Another Year Over
The focus of our work is to help teachers and schools deal with students who disrupt lessons. For as long as I can remember this has always been the number one issue identified in surveys about teacher concerns. However, recently the unreasonable non-educational work load placed on teachers has become equally stressful. This doesn’t mean the problem of students with dysfunctional behaviour is no longer a problem, it is just that the increased work load has added to the pressure felt by teachers.
It would be fair to say that there is little acknowledgement of the problem created by these students despite the overwhelming evidence that their presence has a significant effect on the teacher’s ability to deliver quality lessons and the classmates of these children ability to learn.
Addressing this problem is at the heart of all our work and to date we have provided over 100 Newsletters that point out the causes of these poor behaviours and describe techniques to help, not only the teacher’s ability to manage the classroom but also assist these students develop new ways to get their needs met.
Recently, the latest PISA results were released and like clock-work the politicians and shock jocks were on the band wagon criticising teachers and pontificating their solution to this ‘failing’ – predictably BACK TO BASICS! I have always been critical of this test and our local NAPLAN equivalent. There are lots of reasons these tests are flawed. NAPLAN, for instance is supposed to be a ‘snap shot’ look at the student’s progress without any special preparation. Anyone who thinks those conditions hold today is naïve. Some schools spend much of their time preparing for the test and concerned parents send their children to ‘special’ tutoring to ensure they ‘pass’. There are many other ways to manipulate these figures.
However, Trevor Cobbold, the National Convenor of Save our Schools has examined the latest findings by the OECD about the results and I will quote extensively from his analysis of the apparent failing of our kids. It is evident our students do not try in the test because they have become disenchanted with our school system! Trevor highlights three main causes.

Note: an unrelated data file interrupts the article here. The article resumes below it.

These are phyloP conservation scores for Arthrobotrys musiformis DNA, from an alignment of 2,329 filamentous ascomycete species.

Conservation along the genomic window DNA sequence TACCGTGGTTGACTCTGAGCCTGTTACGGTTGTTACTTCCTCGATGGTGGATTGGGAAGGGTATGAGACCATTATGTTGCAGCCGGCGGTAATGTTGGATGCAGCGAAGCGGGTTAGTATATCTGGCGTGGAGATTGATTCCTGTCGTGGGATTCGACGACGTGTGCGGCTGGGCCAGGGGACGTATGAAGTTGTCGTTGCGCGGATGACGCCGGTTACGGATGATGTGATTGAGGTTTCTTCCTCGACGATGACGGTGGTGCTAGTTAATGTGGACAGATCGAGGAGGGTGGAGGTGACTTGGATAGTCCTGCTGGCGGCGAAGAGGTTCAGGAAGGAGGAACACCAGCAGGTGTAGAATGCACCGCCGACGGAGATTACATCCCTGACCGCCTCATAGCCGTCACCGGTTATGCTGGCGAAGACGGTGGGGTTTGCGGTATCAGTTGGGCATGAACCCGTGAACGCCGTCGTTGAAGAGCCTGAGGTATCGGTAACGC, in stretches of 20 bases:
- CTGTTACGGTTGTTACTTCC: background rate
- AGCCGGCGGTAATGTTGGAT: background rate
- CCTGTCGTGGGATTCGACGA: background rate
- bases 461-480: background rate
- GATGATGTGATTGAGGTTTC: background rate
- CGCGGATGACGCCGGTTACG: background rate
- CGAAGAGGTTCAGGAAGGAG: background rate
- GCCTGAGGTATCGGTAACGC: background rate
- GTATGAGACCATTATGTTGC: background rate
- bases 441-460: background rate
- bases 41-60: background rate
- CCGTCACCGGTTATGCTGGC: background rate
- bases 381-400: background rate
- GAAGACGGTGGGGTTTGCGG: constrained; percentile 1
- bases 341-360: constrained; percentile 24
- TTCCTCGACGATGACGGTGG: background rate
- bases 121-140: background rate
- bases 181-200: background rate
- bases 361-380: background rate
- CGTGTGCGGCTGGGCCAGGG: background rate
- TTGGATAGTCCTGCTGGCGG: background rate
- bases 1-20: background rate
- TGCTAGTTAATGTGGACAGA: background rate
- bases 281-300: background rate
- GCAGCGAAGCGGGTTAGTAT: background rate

“First, the high and differing proportions of students not fully trying across countries has explosive implications for the reliability of international comparisons based on PISA and that country rankings cannot be trusted. A research study by the US National Bureau of Economic Research last year shows that even with modest but differing proportions of students between countries not fully trying can cause large changes in PISA rankings.
Second, other new data released by the OECD shows a large increase between 2003 and 2018 in the proportion of students in Australia who are dissatisfied with school. This may have led to increasing proportions not fully trying and therefore may be a factor behind Australia’s declining results.
Third, high proportions of students not trying on PISA may also explain, at least in part, the contradiction between Australia’s declining PISA results (for mostly Year 10 students) and improving Year 12 results. PISA has no consequences for students – they don’t even get their own results – so many might not be bothered to fully try. In contrast, Year 12 results matter for future careers and life changes so there is a greater incentive to try hard. The significant improvements in Year 12 results are an indication of an improving education system, not a deteriorating one”.
This increase in Year 12 is encouraging but for our students it is meaningless because by the time they reach 17 years old, if not before poorly behaving students are out of the system. However, it does recognise that teachers are doing their job and instead of being criticised they should be supported to deal with the problems in the lower Years where these behaviour problems exist.
As I pointed out above, dealing with students with severe behaviours is at the heart of our work. It would be encouraging if Universities really dealt with this issue and prepared their trainee teachers in techniques to deal with dysfunctional behaviour. Looking through the courses offered by Universities and talking with new graduates it is evident that they are ill-prepared to take on a tough class.
As 2019 comes to an end it’s time to reflect on the year that was. From our position the year had mixed results. The amount of work we have done in schools and elsewhere has slowly increased and we have plans to build-up that support in 2020. As mentioned the number of Newsletters has passed the 100 mark and I have completed my next book, ‘Teaching Very Difficult Kids’ and it has been picked up by an international publishing company based in London and New York thus providing us with another way to provide support.
Since ‘retirement’ we are one step more displaced from the work place and so not as aware of emerging issues. We would encourage you to let us know what you think of our efforts and provide us with specific problems we can address. You can contact us through the web page, send a text or ring.
Finally, this is the last of the Newsletters for 2019, another year over. Marcia and I would like to thank you for not only hanging in with those difficult students who really deserved to be helped and for supporting us. It is the hardest of work sometimes but I know and you should know you can make a life altering transformation for some kids. You may never know but I assure you that if you approach these kids with respect and a clear purpose you will be the difference.
Take time to relax, recharge your batteries and get ready for another challenging year.